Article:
Last Night A DJ Saved My Life

Product Description

From the first time a record was played over the airwaves in 1906, to a modern club economy that totals $3 billion annually in New York City alone, the DJ has been at the center of popular music. Starting as little more than a talking jukebox, the DJ is now a premier entertainer, producer, businessman, and musician in his own right. Superstar DJs, from Junior Vasquez to Sasha and Digweed, command worship and adoration from millions, flying around the globe to earn tens of thousands of dollars for one night's work. Increasingly, they are replacing live musicians as the central figures of the music industry. In Last Night a DJ Saved My Life, music journalists Bill Brewster and Frank Broughton have written the first comprehensive history of the mysterious and charismatic figure behind the turntables -- part obsessive record collector, part mad scientist, part intuitive psychologist of the party groove. From England's rabid Northern Soul scene to the birth of disco in New York, from the sound systems of Jamaica to the scratch wars of early hip-hop in the Bronx, from Chicago house to Detroit techno to London rave, DJs are responsible for most of the significant changes in music over the past forty years. Drawing on in-depth interviews with DJs, critics, musicians, record executives, and the revelers at some of the century's most legendary parties, Last Night a DJ Saved My Life is nothing less than the life story of dance music.

From Publishers Weekly

Beginning with the contention that the disc jockey is "dance music's most important figure," Brewster and Broughton persuasively argue that the contemporary DJ is the epitome of the postmodern artist and that disc jockeys have long influenced the evolution of American musical tastes. Brewster and Broughton's ardent history is one of barriers and sonic booms, spanning almost 100 years, including nods to pioneers Christopher Stone, Martin Block, Douglas "Jocko" Henderson, Bob "Wolfman Jack" Smith and Alan "Moondog" Freed. Along the lines of Kurt B. Reighley's recent Looking for the Perfect Beat: The Art and Culture of the DJ, this is an obsessively unabridged and ever-unraveling (the authors will offer updates at www.djhistory.com) chronology of DJs and the musicAnorthern soul, reggae, disco, hip-hop, garage, house and technoAthey have fostered, and, more accurately perhaps, the music that has fostered them. So as not to miss a note, the authors, both former editors at Mixmag USA and contributing writers to The Face, interviewed more than 100 DJs, dancers and scenesters and elicited some vibrant, pull-quote anecdotes, especially in the hip-hop chapters. What comes to light makes sense: readers learn that the DJ is a distinctly American invention (Reginald A. Fessenden in 1906), but they came into their own, and into wealth and fame, in Britain (case in point: Paul Oakenfold). Brewster and Broughton's subtext is refreshing: rather than draw curt lines between American and British contributions, they show how intimate the countries were in forging a communications phenomenon. (Aug.)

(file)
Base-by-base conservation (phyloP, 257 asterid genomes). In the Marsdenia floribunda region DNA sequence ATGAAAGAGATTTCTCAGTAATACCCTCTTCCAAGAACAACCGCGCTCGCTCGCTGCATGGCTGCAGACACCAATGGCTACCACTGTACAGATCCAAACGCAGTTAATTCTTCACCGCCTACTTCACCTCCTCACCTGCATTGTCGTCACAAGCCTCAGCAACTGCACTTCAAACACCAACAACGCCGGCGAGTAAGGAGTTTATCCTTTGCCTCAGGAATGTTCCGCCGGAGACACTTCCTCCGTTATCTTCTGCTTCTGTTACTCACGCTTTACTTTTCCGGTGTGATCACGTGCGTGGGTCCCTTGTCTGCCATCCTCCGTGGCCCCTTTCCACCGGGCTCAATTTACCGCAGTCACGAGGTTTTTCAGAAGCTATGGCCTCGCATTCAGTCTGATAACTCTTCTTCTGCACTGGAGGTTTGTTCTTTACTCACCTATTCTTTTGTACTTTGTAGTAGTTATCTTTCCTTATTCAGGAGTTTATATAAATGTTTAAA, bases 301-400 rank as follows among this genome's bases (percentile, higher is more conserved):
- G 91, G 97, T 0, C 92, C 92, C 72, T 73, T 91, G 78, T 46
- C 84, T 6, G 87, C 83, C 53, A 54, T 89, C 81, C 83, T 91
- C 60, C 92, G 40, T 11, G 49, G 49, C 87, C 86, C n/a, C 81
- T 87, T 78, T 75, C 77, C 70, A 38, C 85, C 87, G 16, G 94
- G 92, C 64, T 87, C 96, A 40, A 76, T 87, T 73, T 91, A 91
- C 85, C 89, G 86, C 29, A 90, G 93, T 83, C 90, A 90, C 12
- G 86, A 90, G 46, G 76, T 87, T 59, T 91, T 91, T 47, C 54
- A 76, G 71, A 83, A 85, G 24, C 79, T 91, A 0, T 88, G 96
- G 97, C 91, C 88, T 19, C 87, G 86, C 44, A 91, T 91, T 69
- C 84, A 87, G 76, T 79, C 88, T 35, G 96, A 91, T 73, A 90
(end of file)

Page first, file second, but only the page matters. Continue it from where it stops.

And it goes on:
Copyright 2000 Reed Business Information, Inc.